Investment in private healthcare:
Jeff Bezos’ skin in the health game is significant. The libertarian tech billionaire is a major backer of Juno Therapeutics; Quilance, a company that wants to take over the entire primary care space; and ZocDoc, which matches patients with doctors.
The most prominent and scathing criticisms of Sanders’ health proposal came in a one-two punch from Vox’s resident wonks, Ezra Klein (1/17/16) and Matthew Yglesias (1/18/16), anticipating many of the Post‘s arguments:
Bernie Sanders’ Single-Payer Plan Isn’t a Plan at All
It’s Time to Start Taking Bernie Sanders Seriously
So let us, in these pages, shut out the political world for a moment . . . and ask, simply: What should be done? To help answer that question, we will examine the best healthcare systems in the world: those of Canada, France, Great Britain, Germany and the US Veterans Health Administration (VHA).
The old Klein not only embraced single payer, but made a normative argument rather than simply reading political tea leaves and internalizing the predictable defeatism of reductive wonkery. So what changed?
Vox—in concert with Comcast’s other media property, MSNBC—is an integral part of the Democratic Party messaging apparatus. The vast majority of Comcast C-level employees backed Obama in 2012, and their technocratic ethos fits nicely into the White House’s neoliberal approach to healthcare. Indeed, Comcast, in partnership with the Kaiser Family Foundation, developed the unofficial way to manage the byzantine ACA healthcare “marketplace,” with its “Understand Health Insurance” portal. Predictably, Klein and Yglesias frequently turn to this very foundation to prop up their own pro-ACA stance, presenting them as neutral observers rather than entrenched partners. From Klein’s latest:
“They assumed $10 trillion in health care savings over 10 years,” says Larry Levitt, vice president at the Kaiser Family Foundation. “That’s tremendously aggressive cost containment, even after you take the administrative savings into account.”
Presumably “non-profit” partnerships are given a pass when it comes to disclosing conflicts of interest, but the Kaiser Family Foundation is itself invested in a number of healthcare-focused portfolios, including Berkshire Hathaway, which has a stake in healthcare tech companies like Sanofi and DaVita. Kaiser also received sizable contributions from health insurance companies like Blue Shield California. This relevant fact remains unmentioned, laundered through a web of corporate/nonprofit relationships and obscured by a fog of objective-sounding punditese.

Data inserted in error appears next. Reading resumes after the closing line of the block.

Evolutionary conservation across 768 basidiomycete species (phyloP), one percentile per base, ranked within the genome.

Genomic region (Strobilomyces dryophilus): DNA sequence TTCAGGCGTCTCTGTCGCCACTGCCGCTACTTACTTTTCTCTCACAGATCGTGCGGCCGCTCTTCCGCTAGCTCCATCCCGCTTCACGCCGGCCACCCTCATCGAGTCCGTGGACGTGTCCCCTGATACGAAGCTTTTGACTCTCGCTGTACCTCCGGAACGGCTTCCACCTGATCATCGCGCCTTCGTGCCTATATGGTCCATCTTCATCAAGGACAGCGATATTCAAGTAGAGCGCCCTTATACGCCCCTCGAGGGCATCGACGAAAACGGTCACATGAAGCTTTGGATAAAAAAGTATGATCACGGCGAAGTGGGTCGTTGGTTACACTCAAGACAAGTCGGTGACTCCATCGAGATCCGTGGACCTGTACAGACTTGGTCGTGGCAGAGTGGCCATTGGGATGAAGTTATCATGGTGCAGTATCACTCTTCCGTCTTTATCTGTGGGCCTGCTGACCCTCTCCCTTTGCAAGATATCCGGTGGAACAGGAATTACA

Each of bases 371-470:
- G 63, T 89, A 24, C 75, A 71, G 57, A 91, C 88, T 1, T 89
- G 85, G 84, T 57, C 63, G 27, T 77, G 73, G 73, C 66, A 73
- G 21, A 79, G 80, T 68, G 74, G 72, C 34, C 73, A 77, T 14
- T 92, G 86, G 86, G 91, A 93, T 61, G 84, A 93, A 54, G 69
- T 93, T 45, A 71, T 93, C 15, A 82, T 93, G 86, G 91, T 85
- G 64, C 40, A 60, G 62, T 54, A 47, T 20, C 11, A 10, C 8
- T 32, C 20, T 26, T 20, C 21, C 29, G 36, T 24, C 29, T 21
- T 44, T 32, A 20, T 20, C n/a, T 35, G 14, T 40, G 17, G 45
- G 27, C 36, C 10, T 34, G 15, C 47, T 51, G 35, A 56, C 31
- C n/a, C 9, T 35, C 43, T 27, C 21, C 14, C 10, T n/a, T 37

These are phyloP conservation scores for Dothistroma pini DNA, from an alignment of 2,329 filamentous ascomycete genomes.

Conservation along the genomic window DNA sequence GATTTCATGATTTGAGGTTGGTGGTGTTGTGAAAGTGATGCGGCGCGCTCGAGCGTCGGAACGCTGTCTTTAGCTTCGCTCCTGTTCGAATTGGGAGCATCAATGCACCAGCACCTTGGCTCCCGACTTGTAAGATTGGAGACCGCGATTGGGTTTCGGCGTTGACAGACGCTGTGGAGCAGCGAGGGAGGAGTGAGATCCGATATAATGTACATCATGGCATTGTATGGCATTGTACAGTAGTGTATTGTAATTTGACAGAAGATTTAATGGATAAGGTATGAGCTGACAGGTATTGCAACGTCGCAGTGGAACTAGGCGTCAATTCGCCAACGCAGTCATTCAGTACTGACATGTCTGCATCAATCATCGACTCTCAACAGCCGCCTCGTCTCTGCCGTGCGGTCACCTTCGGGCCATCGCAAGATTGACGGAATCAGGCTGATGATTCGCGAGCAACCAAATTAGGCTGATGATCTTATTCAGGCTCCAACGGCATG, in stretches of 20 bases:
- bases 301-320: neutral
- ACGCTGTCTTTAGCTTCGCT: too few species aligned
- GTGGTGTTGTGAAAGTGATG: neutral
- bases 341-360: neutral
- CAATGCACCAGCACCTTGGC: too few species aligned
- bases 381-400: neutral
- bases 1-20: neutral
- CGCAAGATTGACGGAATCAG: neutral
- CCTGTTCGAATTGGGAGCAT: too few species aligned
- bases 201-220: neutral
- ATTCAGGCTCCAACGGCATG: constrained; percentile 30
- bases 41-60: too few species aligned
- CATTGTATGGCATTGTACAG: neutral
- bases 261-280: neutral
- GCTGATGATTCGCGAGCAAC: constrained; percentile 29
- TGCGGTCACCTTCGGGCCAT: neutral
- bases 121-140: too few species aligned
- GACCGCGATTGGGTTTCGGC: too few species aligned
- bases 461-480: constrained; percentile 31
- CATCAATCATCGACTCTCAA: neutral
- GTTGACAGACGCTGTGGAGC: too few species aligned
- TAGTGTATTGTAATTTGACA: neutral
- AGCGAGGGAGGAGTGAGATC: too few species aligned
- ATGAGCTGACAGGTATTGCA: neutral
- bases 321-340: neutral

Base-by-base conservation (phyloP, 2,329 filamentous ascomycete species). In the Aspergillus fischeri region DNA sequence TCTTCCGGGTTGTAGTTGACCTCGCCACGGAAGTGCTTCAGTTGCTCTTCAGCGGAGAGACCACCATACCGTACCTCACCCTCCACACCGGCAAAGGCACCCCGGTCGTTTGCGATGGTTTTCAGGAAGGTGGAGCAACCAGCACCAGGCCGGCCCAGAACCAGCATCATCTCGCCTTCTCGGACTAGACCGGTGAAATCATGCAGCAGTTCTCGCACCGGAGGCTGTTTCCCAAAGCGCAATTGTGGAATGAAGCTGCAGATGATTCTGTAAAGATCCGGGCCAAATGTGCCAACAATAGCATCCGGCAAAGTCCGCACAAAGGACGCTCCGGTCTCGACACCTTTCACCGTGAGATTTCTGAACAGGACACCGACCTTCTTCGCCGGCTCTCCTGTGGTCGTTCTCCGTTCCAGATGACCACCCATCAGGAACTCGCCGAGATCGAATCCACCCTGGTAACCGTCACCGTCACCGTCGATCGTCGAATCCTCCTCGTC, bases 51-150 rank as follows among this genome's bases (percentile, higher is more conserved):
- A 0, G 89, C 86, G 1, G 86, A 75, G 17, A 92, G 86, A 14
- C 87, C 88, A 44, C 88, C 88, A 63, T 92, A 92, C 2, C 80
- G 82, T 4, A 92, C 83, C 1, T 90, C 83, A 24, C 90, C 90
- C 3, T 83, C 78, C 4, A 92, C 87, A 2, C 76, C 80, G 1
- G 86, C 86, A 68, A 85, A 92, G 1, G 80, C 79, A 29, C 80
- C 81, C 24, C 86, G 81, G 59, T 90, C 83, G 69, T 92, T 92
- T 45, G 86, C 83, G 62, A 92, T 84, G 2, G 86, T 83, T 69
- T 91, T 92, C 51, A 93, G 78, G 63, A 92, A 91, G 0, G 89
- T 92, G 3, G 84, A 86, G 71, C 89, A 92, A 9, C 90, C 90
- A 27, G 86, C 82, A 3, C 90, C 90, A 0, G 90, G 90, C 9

Comcast Ventures, the investment partner of Comcast (and the original seed investor of Vox before Comcast would go on to validate its own investment), is also an investor in a number of healthcare technology companies, with a portfolio that includes BodyMedia and Accolade. The face of Comcast Ventures, Michael Yang, mentions healthcare as his primary focus in both his Twitter bio and his LinkedIn profile, listing healthcare startups Talix and Healthline as his most prominent achievements.
(It might also be noted that the Gates Foundation, the wealth management instrument of the US’s wealthiest billionaire, has invested in both the Kaiser Family Foundation and Vox’s primary investor Comcast and is on its own a major player in the private healthcare space. In addition, Bill Gates himself still owns $13.6 billion in Microsoft stock, a company also heavily invested in the healthcare sector. Gates also served as “guest editor” of Vox’s technology vertical The Verge in February 2015, and is frequently lobbed softballs by Vox to promote his latest humanitarian efforts.)
None of this is to suggest that these writers are involved in an elaborate conspiracy to destroy single payer—but those willing to toe the line against redistributionist overhauls of our economy are certainly more likely to be given jobs and money by large corporate interests in the first place. Single payer, were it to become a reality, would be a radical and disruptive event that would cost many powerful people a lot of money. The political and business incentive to snuff out this possibility, as well as Sanders’ nascent campaign, are self-evident.
The confluence of conflicts is not a conspiracy; it’s something much more pernicious: routine. It’s baked into the cake, built into the investment structure of our corporate media, which are simply one part of a large maze of interests.
Can anyone imagine Comcast– or Bezos-owned publications circling the wagons for single payer as aggressively as they did against it? Such a scene would be unimaginable—yet here we are, meant to believe all of these objective, policy-driven pundits arrived at basically the same pro-status quo conclusions, entirely independent of the overwhelming material factors at work.